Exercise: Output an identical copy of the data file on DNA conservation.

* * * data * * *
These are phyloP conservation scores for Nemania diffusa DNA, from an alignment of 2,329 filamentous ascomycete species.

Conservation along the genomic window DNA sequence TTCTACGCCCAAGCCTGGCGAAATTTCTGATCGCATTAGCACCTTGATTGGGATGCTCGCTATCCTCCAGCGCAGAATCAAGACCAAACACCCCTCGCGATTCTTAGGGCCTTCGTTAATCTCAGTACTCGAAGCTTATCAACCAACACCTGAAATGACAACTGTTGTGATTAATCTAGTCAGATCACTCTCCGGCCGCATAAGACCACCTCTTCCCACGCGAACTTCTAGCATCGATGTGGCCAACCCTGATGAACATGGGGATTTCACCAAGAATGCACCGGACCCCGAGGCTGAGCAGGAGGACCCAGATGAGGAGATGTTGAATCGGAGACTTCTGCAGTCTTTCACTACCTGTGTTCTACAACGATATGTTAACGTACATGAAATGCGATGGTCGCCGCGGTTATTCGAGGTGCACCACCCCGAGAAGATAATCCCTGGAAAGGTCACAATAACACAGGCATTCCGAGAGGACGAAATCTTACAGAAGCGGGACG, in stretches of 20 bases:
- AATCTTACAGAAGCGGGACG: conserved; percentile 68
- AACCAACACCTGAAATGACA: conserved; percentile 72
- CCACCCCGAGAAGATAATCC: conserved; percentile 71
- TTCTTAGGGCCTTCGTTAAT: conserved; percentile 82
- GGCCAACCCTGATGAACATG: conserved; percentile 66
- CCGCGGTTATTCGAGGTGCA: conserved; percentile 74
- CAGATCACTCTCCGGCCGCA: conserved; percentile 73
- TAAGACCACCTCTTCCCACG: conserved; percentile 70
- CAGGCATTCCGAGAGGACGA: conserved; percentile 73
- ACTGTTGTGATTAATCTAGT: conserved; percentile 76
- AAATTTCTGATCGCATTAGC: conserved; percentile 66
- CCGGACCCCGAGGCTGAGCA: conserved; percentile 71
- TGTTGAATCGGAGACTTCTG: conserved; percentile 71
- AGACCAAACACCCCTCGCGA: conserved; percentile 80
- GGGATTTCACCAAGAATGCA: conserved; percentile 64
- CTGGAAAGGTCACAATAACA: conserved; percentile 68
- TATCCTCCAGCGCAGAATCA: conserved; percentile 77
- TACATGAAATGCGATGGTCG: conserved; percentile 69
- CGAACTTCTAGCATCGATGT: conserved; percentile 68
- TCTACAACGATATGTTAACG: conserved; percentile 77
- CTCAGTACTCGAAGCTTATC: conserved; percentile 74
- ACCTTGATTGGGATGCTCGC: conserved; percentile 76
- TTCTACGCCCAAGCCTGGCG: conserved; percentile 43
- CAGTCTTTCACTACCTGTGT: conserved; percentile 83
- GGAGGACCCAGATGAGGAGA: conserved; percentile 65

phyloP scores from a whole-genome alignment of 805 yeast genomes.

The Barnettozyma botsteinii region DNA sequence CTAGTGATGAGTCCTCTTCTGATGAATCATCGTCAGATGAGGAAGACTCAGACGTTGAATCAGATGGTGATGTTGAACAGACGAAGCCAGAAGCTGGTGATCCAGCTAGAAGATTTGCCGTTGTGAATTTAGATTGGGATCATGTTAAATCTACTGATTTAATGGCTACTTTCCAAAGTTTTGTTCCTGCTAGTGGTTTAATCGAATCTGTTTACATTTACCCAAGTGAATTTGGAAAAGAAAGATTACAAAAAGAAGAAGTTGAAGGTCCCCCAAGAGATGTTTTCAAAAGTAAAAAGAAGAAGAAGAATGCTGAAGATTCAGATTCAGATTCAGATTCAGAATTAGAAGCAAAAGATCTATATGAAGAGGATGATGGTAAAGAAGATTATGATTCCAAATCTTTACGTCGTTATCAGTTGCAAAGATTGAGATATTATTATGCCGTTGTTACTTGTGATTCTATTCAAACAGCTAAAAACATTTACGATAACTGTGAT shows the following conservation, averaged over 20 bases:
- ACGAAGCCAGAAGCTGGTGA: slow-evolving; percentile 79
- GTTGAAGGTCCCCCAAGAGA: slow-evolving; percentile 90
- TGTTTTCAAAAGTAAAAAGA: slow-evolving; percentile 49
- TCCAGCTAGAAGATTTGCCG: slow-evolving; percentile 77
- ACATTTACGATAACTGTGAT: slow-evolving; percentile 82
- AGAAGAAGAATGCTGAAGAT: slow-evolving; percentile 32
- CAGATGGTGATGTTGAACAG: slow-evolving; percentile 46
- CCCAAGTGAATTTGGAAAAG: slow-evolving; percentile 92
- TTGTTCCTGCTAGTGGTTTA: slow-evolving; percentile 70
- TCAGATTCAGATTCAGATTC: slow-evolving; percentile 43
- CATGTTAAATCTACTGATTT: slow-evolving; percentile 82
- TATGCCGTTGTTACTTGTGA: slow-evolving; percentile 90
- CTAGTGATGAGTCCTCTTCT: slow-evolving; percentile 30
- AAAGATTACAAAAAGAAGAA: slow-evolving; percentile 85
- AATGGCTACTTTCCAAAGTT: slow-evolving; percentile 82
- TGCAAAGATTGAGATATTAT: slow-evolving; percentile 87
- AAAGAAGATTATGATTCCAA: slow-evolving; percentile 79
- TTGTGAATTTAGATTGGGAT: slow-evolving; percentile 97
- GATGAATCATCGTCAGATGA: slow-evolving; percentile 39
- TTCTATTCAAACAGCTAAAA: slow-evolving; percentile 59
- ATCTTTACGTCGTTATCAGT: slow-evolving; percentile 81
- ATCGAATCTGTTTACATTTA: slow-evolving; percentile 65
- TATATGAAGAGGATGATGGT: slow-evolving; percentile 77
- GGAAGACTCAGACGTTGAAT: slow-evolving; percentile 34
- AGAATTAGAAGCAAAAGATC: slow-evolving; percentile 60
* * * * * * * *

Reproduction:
These are phyloP conservation scores for Nemania diffusa DNA, from an alignment of 2,329 filamentous ascomycete species.

Conservation along the genomic window DNA sequence TTCTACGCCCAAGCCTGGCGAAATTTCTGATCGCATTAGCACCTTGATTGGGATGCTCGCTATCCTCCAGCGCAGAATCAAGACCAAACACCCCTCGCGATTCTTAGGGCCTTCGTTAATCTCAGTACTCGAAGCTTATCAACCAACACCTGAAATGACAACTGTTGTGATTAATCTAGTCAGATCACTCTCCGGCCGCATAAGACCACCTCTTCCCACGCGAACTTCTAGCATCGATGTGGCCAACCCTGATGAACATGGGGATTTCACCAAGAATGCACCGGACCCCGAGGCTGAGCAGGAGGACCCAGATGAGGAGATGTTGAATCGGAGACTTCTGCAGTCTTTCACTACCTGTGTTCTACAACGATATGTTAACGTACATGAAATGCGATGGTCGCCGCGGTTATTCGAGGTGCACCACCCCGAGAAGATAATCCCTGGAAAGGTCACAATAACACAGGCATTCCGAGAGGACGAAATCTTACAGAAGCGGGACG, in stretches of 20 bases:
- AATCTTACAGAAGCGGGACG: conserved; percentile 68
- AACCAACACCTGAAATGACA: conserved; percentile 72
- CCACCCCGAGAAGATAATCC: conserved; percentile 71
- TTCTTAGGGCCTTCGTTAAT: conserved; percentile 82
- GGCCAACCCTGATGAACATG: conserved; percentile 66
- CCGCGGTTATTCGAGGTGCA: conserved; percentile 74
- CAGATCACTCTCCGGCCGCA: conserved; percentile 73
- TAAGACCACCTCTTCCCACG: conserved; percentile 70
- CAGGCATTCCGAGAGGACGA: conserved; percentile 73
- ACTGTTGTGATTAATCTAGT: conserved; percentile 76
- AAATTTCTGATCGCATTAGC: conserved; percentile 66
- CCGGACCCCGAGGCTGAGCA: conserved; percentile 71
- TGTTGAATCGGAGACTTCTG: conserved; percentile 71
- AGACCAAACACCCCTCGCGA: conserved; percentile 80
- GGGATTTCACCAAGAATGCA: conserved; percentile 64
- CTGGAAAGGTCACAATAACA: conserved; percentile 68
- TATCCTCCAGCGCAGAATCA: conserved; percentile 77
- TACATGAAATGCGATGGTCG: conserved; percentile 69
- CGAACTTCTAGCATCGATGT: conserved; percentile 68
- TCTACAACGATATGTTAACG: conserved; percentile 77
- CTCAGTACTCGAAGCTTATC: conserved; percentile 74
- ACCTTGATTGGGATGCTCGC: conserved; percentile 76
- TTCTACGCCCAAGCCTGGCG: conserved; percentile 43
- CAGTCTTTCACTACCTGTGT: conserved; percentile 83
- GGAGGACCCAGATGAGGAGA: conserved; percentile 65

phyloP scores from a whole-genome alignment of 805 yeast genomes.

The Barnettozyma botsteinii region DNA sequence CTAGTGATGAGTCCTCTTCTGATGAATCATCGTCAGATGAGGAAGACTCAGACGTTGAATCAGATGGTGATGTTGAACAGACGAAGCCAGAAGCTGGTGATCCAGCTAGAAGATTTGCCGTTGTGAATTTAGATTGGGATCATGTTAAATCTACTGATTTAATGGCTACTTTCCAAAGTTTTGTTCCTGCTAGTGGTTTAATCGAATCTGTTTACATTTACCCAAGTGAATTTGGAAAAGAAAGATTACAAAAAGAAGAAGTTGAAGGTCCCCCAAGAGATGTTTTCAAAAGTAAAAAGAAGAAGAAGAATGCTGAAGATTCAGATTCAGATTCAGATTCAGAATTAGAAGCAAAAGATCTATATGAAGAGGATGATGGTAAAGAAGATTATGATTCCAAATCTTTACGTCGTTATCAGTTGCAAAGATTGAGATATTATTATGCCGTTGTTACTTGTGATTCTATTCAAACAGCTAAAAACATTTACGATAACTGTGAT shows the following conservation, averaged over 20 bases:
- ACGAAGCCAGAAGCTGGTGA: slow-evolving; percentile 79
- GTTGAAGGTCCCCCAAGAGA: slow-evolving; percentile 90
- TGTTTTCAAAAGTAAAAAGA: slow-evolving; percentile 49
- TCCAGCTAGAAGATTTGCCG: slow-evolving; percentile 77
- ACATTTACGATAACTGTGAT: slow-evolving; percentile 82
- AGAAGAAGAATGCTGAAGAT: slow-evolving; percentile 32
- CAGATGGTGATGTTGAACAG: slow-evolving; percentile 46
- CCCAAGTGAATTTGGAAAAG: slow-evolving; percentile 92
- TTGTTCCTGCTAGTGGTTTA: slow-evolving; percentile 70
- TCAGATTCAGATTCAGATTC: slow-evolving; percentile 43
- CATGTTAAATCTACTGATTT: slow-evolving; percentile 82
- TATGCCGTTGTTACTTGTGA: slow-evolving; percentile 90
- CTAGTGATGAGTCCTCTTCT: slow-evolving; percentile 30
- AAAGATTACAAAAAGAAGAA: slow-evolving; percentile 85
- AATGGCTACTTTCCAAAGTT: slow-evolving; percentile 82
- TGCAAAGATTGAGATATTAT: slow-evolving; percentile 87
- AAAGAAGATTATGATTCCAA: slow-evolving; percentile 79
- TTGTGAATTTAGATTGGGAT: slow-evolving; percentile 97
- GATGAATCATCGTCAGATGA: slow-evolving; percentile 39
- TTCTATTCAAACAGCTAAAA: slow-evolving; percentile 59
- ATCTTTACGTCGTTATCAGT: slow-evolving; percentile 81
- ATCGAATCTGTTTACATTTA: slow-evolving; percentile 65
- TATATGAAGAGGATGATGGT: slow-evolving; percentile 77
- GGAAGACTCAGACGTTGAAT: slow-evolving; percentile 34
- AGAATTAGAAGCAAAAGATC: slow-evolving; percentile 60